Cracked it: automatically adding files to iTunes without copying

Yep, finally did it! Has been bugging me for years!

Click here to skip directly to the solution for adding files to iTunes without copying

So, this is the story: I have iTunes and in spite of it’s faults, it’s excellent at organizing music and setting metadata. It’s also the only reasonable way to sync up your iOS devices or Apple TV with new stuff. Problem is, once we get into video, one iTunes setting becomes an issue: “Copy files to iTunes Media folder when adding to library“.
Screenshot: copying files to iTunes

Many people keep this setting on, because it means iTunes will automatically add songs to the Music folder and put them in the right album folder, etc. Bascially, the files will be copied to your iTunes directory. But when you start adding video files in gigabyte sizes, often stored on external drives, you don’t want to fill up your drive with copies, you’d prefer to have them on the external drive.

There is one simple way to add files “by reference” (e.g. not copying but referring to original location) by simply following this MacWorld hint: basically, hold the Option key while dragging a file to the iTunes window (not the dock icon, and the Command key is not needed in spite of the hint suggesting so).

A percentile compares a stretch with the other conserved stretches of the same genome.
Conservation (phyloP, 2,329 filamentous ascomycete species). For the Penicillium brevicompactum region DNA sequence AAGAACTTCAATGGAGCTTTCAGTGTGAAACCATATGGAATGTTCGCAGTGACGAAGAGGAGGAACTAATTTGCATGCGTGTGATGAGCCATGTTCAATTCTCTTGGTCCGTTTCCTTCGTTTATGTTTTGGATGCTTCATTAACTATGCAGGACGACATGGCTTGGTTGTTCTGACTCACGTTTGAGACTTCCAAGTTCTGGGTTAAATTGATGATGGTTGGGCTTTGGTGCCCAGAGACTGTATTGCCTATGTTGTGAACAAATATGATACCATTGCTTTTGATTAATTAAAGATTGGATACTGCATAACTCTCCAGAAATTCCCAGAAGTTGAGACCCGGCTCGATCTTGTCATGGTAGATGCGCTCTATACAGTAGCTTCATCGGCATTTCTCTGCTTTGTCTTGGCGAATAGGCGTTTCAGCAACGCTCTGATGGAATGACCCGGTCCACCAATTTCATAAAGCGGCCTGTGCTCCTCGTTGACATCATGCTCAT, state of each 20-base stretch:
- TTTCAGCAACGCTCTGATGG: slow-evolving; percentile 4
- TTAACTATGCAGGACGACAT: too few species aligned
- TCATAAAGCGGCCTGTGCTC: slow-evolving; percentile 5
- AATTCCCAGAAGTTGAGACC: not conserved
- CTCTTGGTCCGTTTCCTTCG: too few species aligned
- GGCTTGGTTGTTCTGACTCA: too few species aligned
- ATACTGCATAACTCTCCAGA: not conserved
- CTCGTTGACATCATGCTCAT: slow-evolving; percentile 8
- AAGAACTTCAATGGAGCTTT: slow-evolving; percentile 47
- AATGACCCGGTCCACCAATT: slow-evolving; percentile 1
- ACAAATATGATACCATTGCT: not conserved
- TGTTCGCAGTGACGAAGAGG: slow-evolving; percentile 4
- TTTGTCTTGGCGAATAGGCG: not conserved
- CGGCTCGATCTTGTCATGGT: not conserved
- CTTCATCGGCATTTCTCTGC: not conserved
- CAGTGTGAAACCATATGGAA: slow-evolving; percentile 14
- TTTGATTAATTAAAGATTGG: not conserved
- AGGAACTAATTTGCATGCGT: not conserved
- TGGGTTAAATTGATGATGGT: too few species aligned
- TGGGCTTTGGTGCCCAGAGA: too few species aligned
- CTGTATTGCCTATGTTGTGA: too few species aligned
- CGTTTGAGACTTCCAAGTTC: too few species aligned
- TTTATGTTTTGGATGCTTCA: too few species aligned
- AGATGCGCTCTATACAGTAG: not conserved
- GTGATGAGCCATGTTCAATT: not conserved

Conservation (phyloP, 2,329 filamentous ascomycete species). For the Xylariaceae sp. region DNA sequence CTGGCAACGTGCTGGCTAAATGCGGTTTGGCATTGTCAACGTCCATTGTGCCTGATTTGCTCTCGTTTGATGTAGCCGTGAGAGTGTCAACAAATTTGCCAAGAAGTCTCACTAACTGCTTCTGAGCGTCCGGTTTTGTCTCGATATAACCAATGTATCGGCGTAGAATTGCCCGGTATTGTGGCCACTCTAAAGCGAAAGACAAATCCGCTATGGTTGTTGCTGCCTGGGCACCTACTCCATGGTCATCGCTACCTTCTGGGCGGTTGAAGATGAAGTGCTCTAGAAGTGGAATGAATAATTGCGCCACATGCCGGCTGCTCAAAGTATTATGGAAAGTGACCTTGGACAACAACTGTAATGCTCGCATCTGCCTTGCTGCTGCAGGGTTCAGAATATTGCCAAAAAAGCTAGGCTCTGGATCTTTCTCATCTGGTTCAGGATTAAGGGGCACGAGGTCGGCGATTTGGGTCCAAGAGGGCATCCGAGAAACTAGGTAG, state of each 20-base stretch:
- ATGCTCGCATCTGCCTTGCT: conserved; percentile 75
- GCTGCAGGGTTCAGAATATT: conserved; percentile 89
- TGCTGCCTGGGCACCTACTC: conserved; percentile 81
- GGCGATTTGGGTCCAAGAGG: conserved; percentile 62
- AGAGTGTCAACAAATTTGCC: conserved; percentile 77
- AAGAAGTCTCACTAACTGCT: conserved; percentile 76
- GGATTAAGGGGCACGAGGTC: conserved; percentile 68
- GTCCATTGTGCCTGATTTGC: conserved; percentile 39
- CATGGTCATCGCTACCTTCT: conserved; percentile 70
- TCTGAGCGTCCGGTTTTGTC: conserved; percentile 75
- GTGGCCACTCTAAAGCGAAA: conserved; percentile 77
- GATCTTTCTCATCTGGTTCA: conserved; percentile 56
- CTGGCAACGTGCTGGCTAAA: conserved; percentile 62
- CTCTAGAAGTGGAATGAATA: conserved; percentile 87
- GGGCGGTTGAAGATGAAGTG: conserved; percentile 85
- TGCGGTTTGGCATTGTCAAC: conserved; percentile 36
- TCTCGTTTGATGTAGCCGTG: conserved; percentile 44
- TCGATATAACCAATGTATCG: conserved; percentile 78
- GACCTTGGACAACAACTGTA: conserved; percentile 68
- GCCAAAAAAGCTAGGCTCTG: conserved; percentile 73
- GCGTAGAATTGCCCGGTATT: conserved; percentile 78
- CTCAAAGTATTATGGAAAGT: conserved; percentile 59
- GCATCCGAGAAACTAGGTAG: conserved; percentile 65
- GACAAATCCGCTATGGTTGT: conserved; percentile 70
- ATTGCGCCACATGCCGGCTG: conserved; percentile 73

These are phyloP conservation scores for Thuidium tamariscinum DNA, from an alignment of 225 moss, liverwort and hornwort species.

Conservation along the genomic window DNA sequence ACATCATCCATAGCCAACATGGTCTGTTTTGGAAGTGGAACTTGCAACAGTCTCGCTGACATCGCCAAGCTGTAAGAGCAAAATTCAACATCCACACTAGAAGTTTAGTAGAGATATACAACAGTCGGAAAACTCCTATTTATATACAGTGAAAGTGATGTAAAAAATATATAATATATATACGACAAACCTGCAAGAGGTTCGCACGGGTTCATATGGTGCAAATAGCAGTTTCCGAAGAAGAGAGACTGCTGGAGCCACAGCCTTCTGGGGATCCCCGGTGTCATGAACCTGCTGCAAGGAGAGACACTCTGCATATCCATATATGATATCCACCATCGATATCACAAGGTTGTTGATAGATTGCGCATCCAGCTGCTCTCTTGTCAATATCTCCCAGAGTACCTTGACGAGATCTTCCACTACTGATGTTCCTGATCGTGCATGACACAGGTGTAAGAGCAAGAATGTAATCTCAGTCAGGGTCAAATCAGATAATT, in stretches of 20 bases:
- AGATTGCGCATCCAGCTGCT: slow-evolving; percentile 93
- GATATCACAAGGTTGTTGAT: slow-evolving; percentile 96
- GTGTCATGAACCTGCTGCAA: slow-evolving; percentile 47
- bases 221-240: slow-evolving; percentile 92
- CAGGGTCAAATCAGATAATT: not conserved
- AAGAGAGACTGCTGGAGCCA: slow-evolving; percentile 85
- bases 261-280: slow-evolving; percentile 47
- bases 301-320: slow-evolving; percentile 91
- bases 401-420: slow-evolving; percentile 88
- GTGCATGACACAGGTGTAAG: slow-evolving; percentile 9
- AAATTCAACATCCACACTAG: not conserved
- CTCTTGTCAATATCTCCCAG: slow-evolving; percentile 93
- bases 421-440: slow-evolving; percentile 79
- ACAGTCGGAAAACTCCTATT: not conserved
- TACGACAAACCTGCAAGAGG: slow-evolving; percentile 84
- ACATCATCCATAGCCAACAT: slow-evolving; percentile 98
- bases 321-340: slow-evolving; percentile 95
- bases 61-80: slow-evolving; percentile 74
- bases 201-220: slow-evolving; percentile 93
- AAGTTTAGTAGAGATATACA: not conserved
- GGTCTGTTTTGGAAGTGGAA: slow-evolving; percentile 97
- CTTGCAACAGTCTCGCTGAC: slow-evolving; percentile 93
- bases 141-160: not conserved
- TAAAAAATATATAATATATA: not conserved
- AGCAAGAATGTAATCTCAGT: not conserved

Problem is, that is easy to forget to do. When you have lots and lots of videos, you may also want to use scripts to automatically add the right kind of files to iTunes. So I went out searching for how to programmatically – in a script – add files as references to iTunes. Turns out it’s not so easy.

First approach was to look at the AppleScript API for iTunes. Following the famous Doug’s AppleScripts for iTunes guide seemed to be the right place to start. There I learnt that I can add files to iTunes by running the AppleScript:

tell application "iTunes"
set newFile to (choose file with prompt "Select a song to add...")
add newFile
end tell

You can replace the “choose file” prompt with a programmatically created file path. Unfortunately, this adds the song according to the “Copy files to iTunes…” preference, but not as a reference.

Second attempt: I couldn’t find a way to emulate the drag ‘n drop in the MacWorld tip using AppleScript, but what I found out is that you can also go to File > Add to Library while holding Option key, and pick your file while still holding the Option key. That will add the file as a reference, not as a copy.

So how to automate? AppleScript has commands like:

tell application "System Events"
key down option
key up option
end tell

… but it all failed on the case that “Add to Library” command would open a choose file box which makes automation impossible.

So what did I finally find? It’s a bit weird. As described in How to move files into iTunes instead of copying, there is a folder called “Automatically add to iTunes” inside the iTunes music folder. Anything you drop there will be added immediately to iTunes. But now I wanted to add a reference to a file elsewhere, not just move the file itself into iTunes. It turns out that if I drop an OS X alias file (e.g. a shortcut) pointing to the original file, iTunes will add it as a reference!

Two peculiarities to note:

  1. Create an alias file by right-clicking and choosing “Make alias” or by drag ‘n drop while holding Shift+Option+Command. Unix symlinks, that otherwise work in OS X, will not add the file as a reference, so avoid them for this purpose.